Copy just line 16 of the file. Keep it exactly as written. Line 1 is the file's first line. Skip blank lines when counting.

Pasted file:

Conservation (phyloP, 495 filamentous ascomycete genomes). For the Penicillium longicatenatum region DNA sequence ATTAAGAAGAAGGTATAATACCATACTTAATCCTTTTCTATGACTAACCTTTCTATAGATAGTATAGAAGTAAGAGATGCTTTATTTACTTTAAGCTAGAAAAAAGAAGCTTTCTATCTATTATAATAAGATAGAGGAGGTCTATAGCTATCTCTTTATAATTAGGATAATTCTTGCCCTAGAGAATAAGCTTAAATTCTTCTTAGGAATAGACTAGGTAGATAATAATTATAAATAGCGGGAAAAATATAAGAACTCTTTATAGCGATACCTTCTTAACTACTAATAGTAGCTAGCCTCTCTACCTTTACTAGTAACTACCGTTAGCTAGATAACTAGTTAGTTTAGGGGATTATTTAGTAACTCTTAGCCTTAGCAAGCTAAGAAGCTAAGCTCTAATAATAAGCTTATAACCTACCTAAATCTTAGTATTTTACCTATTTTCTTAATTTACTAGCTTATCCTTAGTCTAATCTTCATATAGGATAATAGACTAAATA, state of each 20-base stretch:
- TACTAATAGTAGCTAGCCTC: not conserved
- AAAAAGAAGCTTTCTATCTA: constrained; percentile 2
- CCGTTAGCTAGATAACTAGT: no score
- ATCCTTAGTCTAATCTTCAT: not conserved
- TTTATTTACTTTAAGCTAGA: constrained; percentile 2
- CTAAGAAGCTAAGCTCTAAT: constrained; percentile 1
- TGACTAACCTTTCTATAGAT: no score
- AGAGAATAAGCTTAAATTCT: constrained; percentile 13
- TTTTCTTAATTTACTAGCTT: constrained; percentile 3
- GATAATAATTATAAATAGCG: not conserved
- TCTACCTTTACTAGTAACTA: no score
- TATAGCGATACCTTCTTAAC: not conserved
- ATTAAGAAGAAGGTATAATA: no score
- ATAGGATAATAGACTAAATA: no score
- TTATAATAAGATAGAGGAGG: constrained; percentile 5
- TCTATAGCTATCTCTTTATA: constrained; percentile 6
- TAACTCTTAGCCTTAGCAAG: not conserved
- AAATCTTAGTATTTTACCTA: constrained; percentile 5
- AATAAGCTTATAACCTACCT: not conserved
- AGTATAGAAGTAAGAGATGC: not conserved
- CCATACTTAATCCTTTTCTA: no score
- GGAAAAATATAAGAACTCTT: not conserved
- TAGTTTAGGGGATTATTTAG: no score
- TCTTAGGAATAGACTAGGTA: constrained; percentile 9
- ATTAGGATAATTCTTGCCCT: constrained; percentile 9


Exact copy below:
- TTATAATAAGATAGAGGAGG: constrained; percentile 5